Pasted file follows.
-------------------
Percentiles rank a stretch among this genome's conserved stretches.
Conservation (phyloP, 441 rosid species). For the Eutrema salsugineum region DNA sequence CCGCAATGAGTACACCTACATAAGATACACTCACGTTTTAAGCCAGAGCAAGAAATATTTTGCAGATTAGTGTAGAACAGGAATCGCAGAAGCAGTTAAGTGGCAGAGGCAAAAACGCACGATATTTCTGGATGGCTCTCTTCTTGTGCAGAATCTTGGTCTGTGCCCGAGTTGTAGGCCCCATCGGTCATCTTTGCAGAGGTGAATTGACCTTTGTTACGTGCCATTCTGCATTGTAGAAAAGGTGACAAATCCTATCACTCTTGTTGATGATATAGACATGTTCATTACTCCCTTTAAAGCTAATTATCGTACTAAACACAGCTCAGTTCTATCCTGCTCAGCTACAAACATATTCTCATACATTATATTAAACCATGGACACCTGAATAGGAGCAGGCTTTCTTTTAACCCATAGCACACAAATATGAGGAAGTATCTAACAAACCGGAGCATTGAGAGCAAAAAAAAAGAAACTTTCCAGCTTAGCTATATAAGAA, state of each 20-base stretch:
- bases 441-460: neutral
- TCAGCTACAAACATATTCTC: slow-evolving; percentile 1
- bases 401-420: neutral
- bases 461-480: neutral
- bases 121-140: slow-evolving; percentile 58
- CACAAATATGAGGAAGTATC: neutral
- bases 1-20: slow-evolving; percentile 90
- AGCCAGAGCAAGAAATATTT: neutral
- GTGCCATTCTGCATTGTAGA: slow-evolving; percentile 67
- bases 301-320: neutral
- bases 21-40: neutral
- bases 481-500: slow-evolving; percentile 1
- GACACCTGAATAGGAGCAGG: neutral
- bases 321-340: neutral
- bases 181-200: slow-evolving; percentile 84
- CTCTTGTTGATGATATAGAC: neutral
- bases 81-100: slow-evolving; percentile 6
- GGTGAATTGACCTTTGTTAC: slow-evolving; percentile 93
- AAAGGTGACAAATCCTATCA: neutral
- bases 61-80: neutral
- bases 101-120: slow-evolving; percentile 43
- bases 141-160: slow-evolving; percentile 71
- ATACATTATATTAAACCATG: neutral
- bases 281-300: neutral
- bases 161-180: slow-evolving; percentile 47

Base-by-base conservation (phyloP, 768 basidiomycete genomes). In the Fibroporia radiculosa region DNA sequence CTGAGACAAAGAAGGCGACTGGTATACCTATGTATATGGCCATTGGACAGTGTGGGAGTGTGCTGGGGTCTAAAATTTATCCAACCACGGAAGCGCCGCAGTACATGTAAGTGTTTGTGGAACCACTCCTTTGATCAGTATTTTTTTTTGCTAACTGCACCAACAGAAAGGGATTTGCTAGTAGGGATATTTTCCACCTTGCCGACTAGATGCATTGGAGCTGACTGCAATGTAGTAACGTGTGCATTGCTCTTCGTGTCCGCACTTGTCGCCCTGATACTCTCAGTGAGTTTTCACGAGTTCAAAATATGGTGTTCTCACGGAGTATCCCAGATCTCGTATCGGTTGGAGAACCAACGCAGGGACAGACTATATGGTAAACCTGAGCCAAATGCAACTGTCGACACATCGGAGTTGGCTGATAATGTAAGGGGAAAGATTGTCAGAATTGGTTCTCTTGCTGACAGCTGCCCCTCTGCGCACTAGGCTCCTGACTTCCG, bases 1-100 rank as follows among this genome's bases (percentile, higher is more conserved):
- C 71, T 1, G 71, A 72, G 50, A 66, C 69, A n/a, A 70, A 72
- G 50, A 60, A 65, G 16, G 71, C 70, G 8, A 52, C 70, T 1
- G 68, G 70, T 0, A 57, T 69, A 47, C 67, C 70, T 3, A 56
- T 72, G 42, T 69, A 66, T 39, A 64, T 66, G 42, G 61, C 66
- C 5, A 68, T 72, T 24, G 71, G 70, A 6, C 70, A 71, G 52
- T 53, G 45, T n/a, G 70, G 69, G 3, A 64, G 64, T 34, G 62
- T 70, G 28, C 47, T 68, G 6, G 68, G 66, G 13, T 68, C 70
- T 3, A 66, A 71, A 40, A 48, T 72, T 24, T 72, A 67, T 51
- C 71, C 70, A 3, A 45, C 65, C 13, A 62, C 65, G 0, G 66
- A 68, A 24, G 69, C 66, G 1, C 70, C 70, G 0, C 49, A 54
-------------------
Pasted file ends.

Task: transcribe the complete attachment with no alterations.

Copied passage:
Percentiles rank a stretch among this genome's conserved stretches.
Conservation (phyloP, 441 rosid species). For the Eutrema salsugineum region DNA sequence CCGCAATGAGTACACCTACATAAGATACACTCACGTTTTAAGCCAGAGCAAGAAATATTTTGCAGATTAGTGTAGAACAGGAATCGCAGAAGCAGTTAAGTGGCAGAGGCAAAAACGCACGATATTTCTGGATGGCTCTCTTCTTGTGCAGAATCTTGGTCTGTGCCCGAGTTGTAGGCCCCATCGGTCATCTTTGCAGAGGTGAATTGACCTTTGTTACGTGCCATTCTGCATTGTAGAAAAGGTGACAAATCCTATCACTCTTGTTGATGATATAGACATGTTCATTACTCCCTTTAAAGCTAATTATCGTACTAAACACAGCTCAGTTCTATCCTGCTCAGCTACAAACATATTCTCATACATTATATTAAACCATGGACACCTGAATAGGAGCAGGCTTTCTTTTAACCCATAGCACACAAATATGAGGAAGTATCTAACAAACCGGAGCATTGAGAGCAAAAAAAAAGAAACTTTCCAGCTTAGCTATATAAGAA, state of each 20-base stretch:
- bases 441-460: neutral
- TCAGCTACAAACATATTCTC: slow-evolving; percentile 1
- bases 401-420: neutral
- bases 461-480: neutral
- bases 121-140: slow-evolving; percentile 58
- CACAAATATGAGGAAGTATC: neutral
- bases 1-20: slow-evolving; percentile 90
- AGCCAGAGCAAGAAATATTT: neutral
- GTGCCATTCTGCATTGTAGA: slow-evolving; percentile 67
- bases 301-320: neutral
- bases 21-40: neutral
- bases 481-500: slow-evolving; percentile 1
- GACACCTGAATAGGAGCAGG: neutral
- bases 321-340: neutral
- bases 181-200: slow-evolving; percentile 84
- CTCTTGTTGATGATATAGAC: neutral
- bases 81-100: slow-evolving; percentile 6
- GGTGAATTGACCTTTGTTAC: slow-evolving; percentile 93
- AAAGGTGACAAATCCTATCA: neutral
- bases 61-80: neutral
- bases 101-120: slow-evolving; percentile 43
- bases 141-160: slow-evolving; percentile 71
- ATACATTATATTAAACCATG: neutral
- bases 281-300: neutral
- bases 161-180: slow-evolving; percentile 47

Base-by-base conservation (phyloP, 768 basidiomycete genomes). In the Fibroporia radiculosa region DNA sequence CTGAGACAAAGAAGGCGACTGGTATACCTATGTATATGGCCATTGGACAGTGTGGGAGTGTGCTGGGGTCTAAAATTTATCCAACCACGGAAGCGCCGCAGTACATGTAAGTGTTTGTGGAACCACTCCTTTGATCAGTATTTTTTTTTGCTAACTGCACCAACAGAAAGGGATTTGCTAGTAGGGATATTTTCCACCTTGCCGACTAGATGCATTGGAGCTGACTGCAATGTAGTAACGTGTGCATTGCTCTTCGTGTCCGCACTTGTCGCCCTGATACTCTCAGTGAGTTTTCACGAGTTCAAAATATGGTGTTCTCACGGAGTATCCCAGATCTCGTATCGGTTGGAGAACCAACGCAGGGACAGACTATATGGTAAACCTGAGCCAAATGCAACTGTCGACACATCGGAGTTGGCTGATAATGTAAGGGGAAAGATTGTCAGAATTGGTTCTCTTGCTGACAGCTGCCCCTCTGCGCACTAGGCTCCTGACTTCCG, bases 1-100 rank as follows among this genome's bases (percentile, higher is more conserved):
- C 71, T 1, G 71, A 72, G 50, A 66, C 69, A n/a, A 70, A 72
- G 50, A 60, A 65, G 16, G 71, C 70, G 8, A 52, C 70, T 1
- G 68, G 70, T 0, A 57, T 69, A 47, C 67, C 70, T 3, A 56
- T 72, G 42, T 69, A 66, T 39, A 64, T 66, G 42, G 61, C 66
- C 5, A 68, T 72, T 24, G 71, G 70, A 6, C 70, A 71, G 52
- T 53, G 45, T n/a, G 70, G 69, G 3, A 64, G 64, T 34, G 62
- T 70, G 28, C 47, T 68, G 6, G 68, G 66, G 13, T 68, C 70
- T 3, A 66, A 71, A 40, A 48, T 72, T 24, T 72, A 67, T 51
- C 71, C 70, A 3, A 45, C 65, C 13, A 62, C 65, G 0, G 66
- A 68, A 24, G 69, C 66, G 1, C 70, C 70, G 0, C 49, A 54